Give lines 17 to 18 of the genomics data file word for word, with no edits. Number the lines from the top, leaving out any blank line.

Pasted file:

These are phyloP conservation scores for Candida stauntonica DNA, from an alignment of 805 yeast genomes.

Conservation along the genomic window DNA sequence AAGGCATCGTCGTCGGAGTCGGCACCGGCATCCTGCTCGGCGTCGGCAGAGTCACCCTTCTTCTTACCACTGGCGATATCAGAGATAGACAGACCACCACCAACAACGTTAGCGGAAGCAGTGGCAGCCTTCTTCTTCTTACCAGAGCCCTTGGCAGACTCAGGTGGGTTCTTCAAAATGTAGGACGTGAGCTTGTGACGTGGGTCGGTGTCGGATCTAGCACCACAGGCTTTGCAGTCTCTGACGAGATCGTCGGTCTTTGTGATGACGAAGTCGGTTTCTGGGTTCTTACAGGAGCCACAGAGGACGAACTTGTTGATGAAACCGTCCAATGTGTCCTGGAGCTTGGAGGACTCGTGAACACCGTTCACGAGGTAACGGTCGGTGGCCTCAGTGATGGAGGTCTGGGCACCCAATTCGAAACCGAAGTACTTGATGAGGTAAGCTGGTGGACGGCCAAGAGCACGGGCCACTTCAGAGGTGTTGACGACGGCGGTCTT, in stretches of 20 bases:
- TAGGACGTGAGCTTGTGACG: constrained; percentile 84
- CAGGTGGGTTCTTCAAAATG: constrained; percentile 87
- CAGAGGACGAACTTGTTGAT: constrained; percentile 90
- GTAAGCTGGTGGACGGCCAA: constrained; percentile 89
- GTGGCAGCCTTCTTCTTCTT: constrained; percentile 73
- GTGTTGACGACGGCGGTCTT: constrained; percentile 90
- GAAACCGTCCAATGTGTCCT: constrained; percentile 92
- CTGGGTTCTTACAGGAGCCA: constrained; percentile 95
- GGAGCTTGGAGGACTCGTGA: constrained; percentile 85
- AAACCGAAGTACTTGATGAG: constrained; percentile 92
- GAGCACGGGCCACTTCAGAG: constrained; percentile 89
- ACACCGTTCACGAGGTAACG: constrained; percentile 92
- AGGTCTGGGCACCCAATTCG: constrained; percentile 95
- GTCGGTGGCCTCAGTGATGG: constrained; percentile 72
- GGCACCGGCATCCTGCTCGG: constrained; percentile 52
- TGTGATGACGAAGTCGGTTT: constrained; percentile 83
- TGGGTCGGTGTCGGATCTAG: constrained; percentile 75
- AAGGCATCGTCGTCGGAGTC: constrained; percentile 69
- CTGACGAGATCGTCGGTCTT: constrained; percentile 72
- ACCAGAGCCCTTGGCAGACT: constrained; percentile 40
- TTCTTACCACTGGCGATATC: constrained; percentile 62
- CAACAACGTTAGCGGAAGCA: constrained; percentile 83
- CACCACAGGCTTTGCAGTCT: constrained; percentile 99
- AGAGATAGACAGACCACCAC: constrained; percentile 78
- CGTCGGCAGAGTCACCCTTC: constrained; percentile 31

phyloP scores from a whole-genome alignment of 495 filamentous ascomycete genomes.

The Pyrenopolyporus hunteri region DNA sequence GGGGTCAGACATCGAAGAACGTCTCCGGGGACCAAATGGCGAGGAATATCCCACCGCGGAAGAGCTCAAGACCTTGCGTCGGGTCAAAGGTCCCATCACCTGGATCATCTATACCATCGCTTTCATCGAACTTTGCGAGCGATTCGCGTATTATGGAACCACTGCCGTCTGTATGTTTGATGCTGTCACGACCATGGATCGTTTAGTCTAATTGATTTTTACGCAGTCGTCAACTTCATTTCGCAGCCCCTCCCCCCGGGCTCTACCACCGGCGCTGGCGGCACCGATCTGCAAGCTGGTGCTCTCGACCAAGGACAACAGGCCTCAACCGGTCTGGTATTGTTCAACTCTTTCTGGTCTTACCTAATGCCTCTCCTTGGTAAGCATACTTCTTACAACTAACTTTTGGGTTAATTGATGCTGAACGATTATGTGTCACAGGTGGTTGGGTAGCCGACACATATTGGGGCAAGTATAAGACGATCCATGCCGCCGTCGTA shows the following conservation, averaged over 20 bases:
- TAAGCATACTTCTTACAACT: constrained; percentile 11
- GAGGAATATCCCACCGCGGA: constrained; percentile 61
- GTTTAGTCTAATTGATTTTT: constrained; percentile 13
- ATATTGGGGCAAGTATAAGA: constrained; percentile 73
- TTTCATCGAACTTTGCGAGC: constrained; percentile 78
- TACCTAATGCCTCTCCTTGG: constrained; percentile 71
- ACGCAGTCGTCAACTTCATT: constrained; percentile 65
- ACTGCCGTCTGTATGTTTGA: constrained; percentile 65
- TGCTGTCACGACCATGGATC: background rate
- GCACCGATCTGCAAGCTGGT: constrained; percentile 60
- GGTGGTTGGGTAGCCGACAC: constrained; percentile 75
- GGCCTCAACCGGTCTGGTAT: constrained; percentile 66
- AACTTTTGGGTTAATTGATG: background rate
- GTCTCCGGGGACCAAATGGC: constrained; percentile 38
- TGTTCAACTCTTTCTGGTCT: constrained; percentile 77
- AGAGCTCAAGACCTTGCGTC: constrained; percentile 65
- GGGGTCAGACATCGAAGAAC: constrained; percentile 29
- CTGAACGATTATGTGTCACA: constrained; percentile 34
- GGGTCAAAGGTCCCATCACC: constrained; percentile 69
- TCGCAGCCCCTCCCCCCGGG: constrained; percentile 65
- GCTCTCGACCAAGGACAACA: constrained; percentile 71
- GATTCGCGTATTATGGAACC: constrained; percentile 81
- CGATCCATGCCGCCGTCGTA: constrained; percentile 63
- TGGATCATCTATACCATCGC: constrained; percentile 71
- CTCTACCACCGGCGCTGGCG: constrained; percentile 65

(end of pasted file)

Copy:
- GGCACCGGCATCCTGCTCGG: constrained; percentile 52
- TGTGATGACGAAGTCGGTTT: constrained; percentile 83